Source: A-Rod's new contract would include incentives for home run record

As the New York Yankees and agent Scott Boras move toward a 10-year deal for Alex Rodriguez, the most important number is etched in stone: If Rodriguez achieves all the goals laid out for him, he will finish with a total payout of $314 million.

A source with knowledge of the negotiations said the two sides are getting "close" on a deal that will pay Rodriguez $275 million in guaranteed money, $30 million for milestones based on home runs, and $9 million in deferred money that the Texas Rangers owe Rodriguez in conjunction with his decision to opt out of his last contract.

In addition, the deal is front loaded, with Rodriguez expected to receive $32 million in each of the first three seasons. Boras and the Yankees are now down to negotiating the final contract language, the source said.

Rodriguez, 32, won his third career Most Valuable Player Award this season after hitting 54 homers and driving in 156 runs for the Yankees. Both he and Boras came in for major criticism when it was reported during Game 4 of the World Series that Rodriguez was opting out of the final three years of his deal with New York.

Rodriguez reportedly rekindled talks with the Yankees on his own on the advice of billionaire investor Warren Buffett. Now he's close to signing a deal that would easily eclipse the record 10-year, $252 million contract he signed with Texas in December 2000.

As the New York Times reported, Rodriguez will receive $30 million from the Yankees when he passes Willie Mays, Babe Ruth, Hank Aaron and Barry Bonds on the all-time home run list. Rodriguez will receive $6 million for home run Nos. 660, 714 and 755, as well as the two home runs that tie and pass Bonds for the record.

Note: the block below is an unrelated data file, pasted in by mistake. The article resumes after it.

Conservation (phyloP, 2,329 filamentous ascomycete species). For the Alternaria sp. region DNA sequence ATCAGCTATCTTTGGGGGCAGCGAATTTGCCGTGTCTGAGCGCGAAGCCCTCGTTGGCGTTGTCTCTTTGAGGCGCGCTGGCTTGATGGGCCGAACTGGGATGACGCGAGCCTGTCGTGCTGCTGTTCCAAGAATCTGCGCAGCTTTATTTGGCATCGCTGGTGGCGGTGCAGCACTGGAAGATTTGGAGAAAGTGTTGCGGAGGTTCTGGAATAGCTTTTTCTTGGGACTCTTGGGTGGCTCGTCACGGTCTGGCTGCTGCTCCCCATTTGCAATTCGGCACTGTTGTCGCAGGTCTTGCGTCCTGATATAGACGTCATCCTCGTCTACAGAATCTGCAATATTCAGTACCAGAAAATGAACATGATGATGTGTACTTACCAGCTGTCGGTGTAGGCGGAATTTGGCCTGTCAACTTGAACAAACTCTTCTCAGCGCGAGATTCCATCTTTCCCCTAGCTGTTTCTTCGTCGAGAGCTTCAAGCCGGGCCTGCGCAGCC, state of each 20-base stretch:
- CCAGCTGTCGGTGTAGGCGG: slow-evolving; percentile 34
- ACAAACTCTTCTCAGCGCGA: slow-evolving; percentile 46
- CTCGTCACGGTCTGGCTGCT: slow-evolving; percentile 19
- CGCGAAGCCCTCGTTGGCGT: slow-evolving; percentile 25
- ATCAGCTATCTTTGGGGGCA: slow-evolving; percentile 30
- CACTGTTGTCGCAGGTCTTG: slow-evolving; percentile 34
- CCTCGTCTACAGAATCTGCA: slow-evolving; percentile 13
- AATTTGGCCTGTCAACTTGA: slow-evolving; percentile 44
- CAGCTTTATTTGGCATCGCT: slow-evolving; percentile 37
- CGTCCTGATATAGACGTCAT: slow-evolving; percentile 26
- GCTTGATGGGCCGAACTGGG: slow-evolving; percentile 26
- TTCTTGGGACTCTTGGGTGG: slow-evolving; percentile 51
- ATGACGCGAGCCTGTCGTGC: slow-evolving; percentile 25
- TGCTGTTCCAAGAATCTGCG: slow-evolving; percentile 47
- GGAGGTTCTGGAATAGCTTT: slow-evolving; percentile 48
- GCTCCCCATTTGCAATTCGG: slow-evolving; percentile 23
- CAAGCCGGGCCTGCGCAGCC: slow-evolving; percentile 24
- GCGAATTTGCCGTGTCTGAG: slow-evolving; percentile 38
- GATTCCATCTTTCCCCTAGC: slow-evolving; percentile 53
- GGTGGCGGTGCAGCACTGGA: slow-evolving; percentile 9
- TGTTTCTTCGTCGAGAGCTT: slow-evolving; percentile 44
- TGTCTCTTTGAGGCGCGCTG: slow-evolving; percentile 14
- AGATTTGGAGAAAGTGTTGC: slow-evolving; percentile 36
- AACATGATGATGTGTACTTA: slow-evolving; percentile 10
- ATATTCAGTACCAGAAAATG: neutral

Rodriguez, who has 518 home runs, needs 245 over the next 10 years to overtake Bonds's current total of 762. The chances of Bonds returning to play in 2008 and padding his total decreased significantly when he was indicted by a federal grand jury for perjury and obstruction of justice.

Teams are prohibited from paying bonuses to players based on statistical achievements, but Major League Baseball and the Players Association have apparently signed off on Rodriguez's bonuses because the Yankees are classifying his home runs as historical milestones.

"That mountain has been climbed," said a source.

As the Associated Press recently reported, Texas is obligated to fund $9 million as part of a deferred compensation provision in Rodriguez's old contract. The money will be paid to Rodriguez, with interest, in $3 million increments over the next three seasons.

Jerry Crasnick covers baseball for ESPN.com. His book "License To Deal" was published by Rodale. Click here to order a copy. Jerry can be reached via e-mail.